Earlier this year, in response to serious environmental and human health concerns, the Pentagon published a new military specification, part of the 2023 National Defense Authorization Act, that requires the Department of Defense to stop buying PFAS-containing firefighting foam by October 2023, and to eliminate its use entirely within a year after. It is yet to be determined what would be the substitute for Aqueous Films Forming Foam (AFFF).
For years, fire crews at DoD have trained AFFF, a PFOS-based foam. The foam was widely adopted and used in all aircraft hangars, airfields, and aircraft fueling stations, among other locations. The Federal Aviation Administration adopted the foam to fight fires at all commercial airports. Airports around the world also came to use the foam.
In December of 2022, The Environmental World Group (EWG) published a report of DoD water analysis data, revealing more than two dozen bases that have contaminated groundwater drastically above Environmental Protection Agency standards — just some of more than 700 bases known to have some level of contamination.
AFFF can leach into the soil around these sites and potentially enter the water supply systems for nearby residential areas, both military and civilian. This requires the analysis of both the soil and the water (ground-, surface-, and wastewater) for PFAS contamination at or near these installations.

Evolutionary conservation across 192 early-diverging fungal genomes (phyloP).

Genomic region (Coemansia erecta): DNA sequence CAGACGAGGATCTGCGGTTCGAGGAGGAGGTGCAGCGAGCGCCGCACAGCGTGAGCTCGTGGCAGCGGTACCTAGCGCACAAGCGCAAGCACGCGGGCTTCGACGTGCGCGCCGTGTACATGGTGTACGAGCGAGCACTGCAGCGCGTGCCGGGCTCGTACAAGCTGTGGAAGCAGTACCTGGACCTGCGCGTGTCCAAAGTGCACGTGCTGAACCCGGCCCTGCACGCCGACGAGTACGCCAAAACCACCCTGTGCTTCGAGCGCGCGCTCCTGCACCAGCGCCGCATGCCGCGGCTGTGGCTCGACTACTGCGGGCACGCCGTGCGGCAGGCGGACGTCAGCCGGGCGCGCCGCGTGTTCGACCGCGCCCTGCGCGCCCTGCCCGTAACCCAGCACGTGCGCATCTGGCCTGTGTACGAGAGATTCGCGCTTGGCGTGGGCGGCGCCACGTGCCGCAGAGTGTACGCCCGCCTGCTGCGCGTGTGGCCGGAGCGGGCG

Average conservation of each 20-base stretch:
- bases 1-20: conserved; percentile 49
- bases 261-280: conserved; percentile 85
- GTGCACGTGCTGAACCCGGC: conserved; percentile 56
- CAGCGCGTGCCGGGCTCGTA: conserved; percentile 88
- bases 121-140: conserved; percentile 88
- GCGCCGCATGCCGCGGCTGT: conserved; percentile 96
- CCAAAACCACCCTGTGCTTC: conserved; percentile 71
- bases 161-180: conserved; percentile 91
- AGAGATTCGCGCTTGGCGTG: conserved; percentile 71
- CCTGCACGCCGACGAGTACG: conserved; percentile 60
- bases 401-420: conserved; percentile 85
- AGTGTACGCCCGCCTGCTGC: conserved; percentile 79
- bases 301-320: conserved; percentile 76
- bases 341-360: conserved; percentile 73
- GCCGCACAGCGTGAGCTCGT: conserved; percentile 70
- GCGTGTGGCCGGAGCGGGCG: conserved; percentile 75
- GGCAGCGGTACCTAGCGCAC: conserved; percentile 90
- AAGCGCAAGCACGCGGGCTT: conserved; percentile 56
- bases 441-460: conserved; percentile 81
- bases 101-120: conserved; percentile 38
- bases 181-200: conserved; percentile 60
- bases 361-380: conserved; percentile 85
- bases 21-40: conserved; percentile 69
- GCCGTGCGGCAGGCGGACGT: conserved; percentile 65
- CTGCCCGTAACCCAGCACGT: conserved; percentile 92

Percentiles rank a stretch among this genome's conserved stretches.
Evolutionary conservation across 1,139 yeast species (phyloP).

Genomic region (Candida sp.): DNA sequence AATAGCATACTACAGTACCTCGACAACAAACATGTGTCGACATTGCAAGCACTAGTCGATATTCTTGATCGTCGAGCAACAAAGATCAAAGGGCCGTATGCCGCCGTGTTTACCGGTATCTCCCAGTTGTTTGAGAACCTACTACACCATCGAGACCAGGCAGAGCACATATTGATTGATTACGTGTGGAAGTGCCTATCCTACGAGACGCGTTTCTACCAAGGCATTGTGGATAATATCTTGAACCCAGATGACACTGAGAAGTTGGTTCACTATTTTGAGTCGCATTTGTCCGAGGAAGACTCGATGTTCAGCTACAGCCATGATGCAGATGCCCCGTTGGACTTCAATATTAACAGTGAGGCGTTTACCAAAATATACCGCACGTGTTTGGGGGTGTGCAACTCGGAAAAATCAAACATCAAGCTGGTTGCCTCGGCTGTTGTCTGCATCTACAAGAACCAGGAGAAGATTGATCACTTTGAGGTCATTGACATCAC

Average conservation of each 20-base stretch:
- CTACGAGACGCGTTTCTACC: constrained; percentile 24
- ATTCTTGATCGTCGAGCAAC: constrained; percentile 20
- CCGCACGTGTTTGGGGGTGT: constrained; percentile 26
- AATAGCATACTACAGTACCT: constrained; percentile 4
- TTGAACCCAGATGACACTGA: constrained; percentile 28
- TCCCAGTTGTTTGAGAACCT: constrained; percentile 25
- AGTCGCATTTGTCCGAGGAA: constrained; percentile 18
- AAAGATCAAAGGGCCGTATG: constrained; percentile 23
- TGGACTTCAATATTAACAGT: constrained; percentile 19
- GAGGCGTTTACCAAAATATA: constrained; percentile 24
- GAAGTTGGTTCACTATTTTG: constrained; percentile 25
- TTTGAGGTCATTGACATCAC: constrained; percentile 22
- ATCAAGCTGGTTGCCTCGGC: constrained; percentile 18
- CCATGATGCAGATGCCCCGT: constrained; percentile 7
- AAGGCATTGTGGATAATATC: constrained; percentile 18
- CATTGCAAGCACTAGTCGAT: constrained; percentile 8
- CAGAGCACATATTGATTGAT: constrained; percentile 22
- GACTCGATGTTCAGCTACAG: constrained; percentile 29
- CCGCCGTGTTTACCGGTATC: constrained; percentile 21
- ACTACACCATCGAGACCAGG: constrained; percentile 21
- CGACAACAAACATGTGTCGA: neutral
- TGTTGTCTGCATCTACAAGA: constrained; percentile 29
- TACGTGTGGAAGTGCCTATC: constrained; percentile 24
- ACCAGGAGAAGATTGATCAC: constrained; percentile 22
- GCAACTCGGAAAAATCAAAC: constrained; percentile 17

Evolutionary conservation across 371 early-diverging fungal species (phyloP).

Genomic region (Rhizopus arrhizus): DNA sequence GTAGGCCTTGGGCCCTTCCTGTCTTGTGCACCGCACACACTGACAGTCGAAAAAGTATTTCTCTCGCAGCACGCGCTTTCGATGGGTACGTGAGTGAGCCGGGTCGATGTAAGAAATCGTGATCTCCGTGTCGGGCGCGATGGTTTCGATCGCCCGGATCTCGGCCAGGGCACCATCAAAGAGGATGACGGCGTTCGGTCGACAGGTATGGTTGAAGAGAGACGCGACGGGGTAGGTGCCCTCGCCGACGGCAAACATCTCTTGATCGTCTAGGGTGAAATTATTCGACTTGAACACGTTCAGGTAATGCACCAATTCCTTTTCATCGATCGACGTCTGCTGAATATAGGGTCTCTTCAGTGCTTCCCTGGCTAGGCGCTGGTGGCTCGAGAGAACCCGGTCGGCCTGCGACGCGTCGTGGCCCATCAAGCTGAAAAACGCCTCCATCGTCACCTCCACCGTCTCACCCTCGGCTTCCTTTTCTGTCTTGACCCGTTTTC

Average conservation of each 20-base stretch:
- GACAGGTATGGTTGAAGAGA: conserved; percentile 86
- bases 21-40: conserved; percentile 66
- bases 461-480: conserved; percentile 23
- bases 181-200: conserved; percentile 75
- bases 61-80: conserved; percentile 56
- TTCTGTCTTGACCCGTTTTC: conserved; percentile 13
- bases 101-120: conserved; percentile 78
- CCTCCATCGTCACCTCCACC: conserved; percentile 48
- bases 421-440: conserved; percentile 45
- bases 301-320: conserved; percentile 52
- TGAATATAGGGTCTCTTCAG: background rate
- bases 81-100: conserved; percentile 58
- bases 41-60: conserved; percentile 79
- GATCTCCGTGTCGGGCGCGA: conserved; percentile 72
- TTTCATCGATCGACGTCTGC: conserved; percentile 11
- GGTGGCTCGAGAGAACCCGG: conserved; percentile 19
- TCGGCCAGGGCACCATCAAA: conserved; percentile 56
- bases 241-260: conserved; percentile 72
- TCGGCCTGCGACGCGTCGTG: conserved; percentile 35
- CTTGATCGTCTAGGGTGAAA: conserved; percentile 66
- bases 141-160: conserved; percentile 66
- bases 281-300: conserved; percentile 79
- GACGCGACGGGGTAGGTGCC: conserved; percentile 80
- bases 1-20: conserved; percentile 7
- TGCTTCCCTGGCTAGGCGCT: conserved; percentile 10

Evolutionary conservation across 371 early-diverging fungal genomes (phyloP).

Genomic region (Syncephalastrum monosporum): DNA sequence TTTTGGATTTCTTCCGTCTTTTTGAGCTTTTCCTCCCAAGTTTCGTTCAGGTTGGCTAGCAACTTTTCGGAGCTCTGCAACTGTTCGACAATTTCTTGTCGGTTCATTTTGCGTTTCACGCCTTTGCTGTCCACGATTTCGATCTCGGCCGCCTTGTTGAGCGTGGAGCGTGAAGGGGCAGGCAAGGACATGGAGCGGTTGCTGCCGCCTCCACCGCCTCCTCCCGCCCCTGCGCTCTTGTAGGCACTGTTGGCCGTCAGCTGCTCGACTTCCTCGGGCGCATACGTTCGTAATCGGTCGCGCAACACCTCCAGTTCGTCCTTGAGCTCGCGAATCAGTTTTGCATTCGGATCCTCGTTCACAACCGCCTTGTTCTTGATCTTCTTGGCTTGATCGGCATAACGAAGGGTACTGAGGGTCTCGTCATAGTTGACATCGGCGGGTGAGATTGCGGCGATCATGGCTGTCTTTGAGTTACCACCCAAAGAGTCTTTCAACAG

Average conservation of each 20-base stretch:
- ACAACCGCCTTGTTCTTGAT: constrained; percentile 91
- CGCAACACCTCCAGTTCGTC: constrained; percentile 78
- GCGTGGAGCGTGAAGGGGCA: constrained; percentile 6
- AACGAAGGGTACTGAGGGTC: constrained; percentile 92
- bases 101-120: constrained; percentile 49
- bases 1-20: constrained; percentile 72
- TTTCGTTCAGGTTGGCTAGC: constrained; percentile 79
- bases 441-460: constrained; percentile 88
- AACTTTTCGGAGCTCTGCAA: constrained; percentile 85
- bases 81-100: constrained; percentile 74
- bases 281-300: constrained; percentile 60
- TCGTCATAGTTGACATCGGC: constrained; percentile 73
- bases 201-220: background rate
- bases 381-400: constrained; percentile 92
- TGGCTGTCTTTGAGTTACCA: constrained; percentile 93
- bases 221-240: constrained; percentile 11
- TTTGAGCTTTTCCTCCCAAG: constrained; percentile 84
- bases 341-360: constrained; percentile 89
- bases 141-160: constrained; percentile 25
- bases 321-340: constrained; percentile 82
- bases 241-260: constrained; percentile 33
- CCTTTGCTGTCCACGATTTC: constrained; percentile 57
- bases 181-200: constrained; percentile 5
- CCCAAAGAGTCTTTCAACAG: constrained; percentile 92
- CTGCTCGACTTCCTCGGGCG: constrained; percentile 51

The DoD has established Quality Service Manual (QSM) 5.3 to guide the laboratories that analyze samples from DoD facilities. Table B-15 in QSM 5.3 has specified a two-step sample preparation step utilizing polymeric weak anion exchange (WAX) followed by graphitized carbon black (GCB) for the analysis of all non-drinking water matrices. GCB is believed to remove additional matrix interferences (such as humic and cholic acids), which can cause spectral interference and/or suppress ionization. However, long chain PFAS analytes can be strongly adsorbed on GCB, requiring thorough elution of the sorbent prior to LC-MS/MS analysis.
QSM 5.3 does not specify the GCB format to be applied. A final improvement came when the WAX and GGB were combined in a single tube (Strata™ PFAS) to offer equivalent analytical performance, but with additional improvements in lower cost and higher laboratory productivity. Data obtained through a collaborative study between multiple commercial laboratories demonstrated that PFAS
accuracy and precision results obtained using the Strata PFAS single tube sample preparation procedure are equivalent to those obtained using the two-step WAX + Dispersive GCB (dGCB) procedure, thereby meeting DoD QSM 5.3 requirements.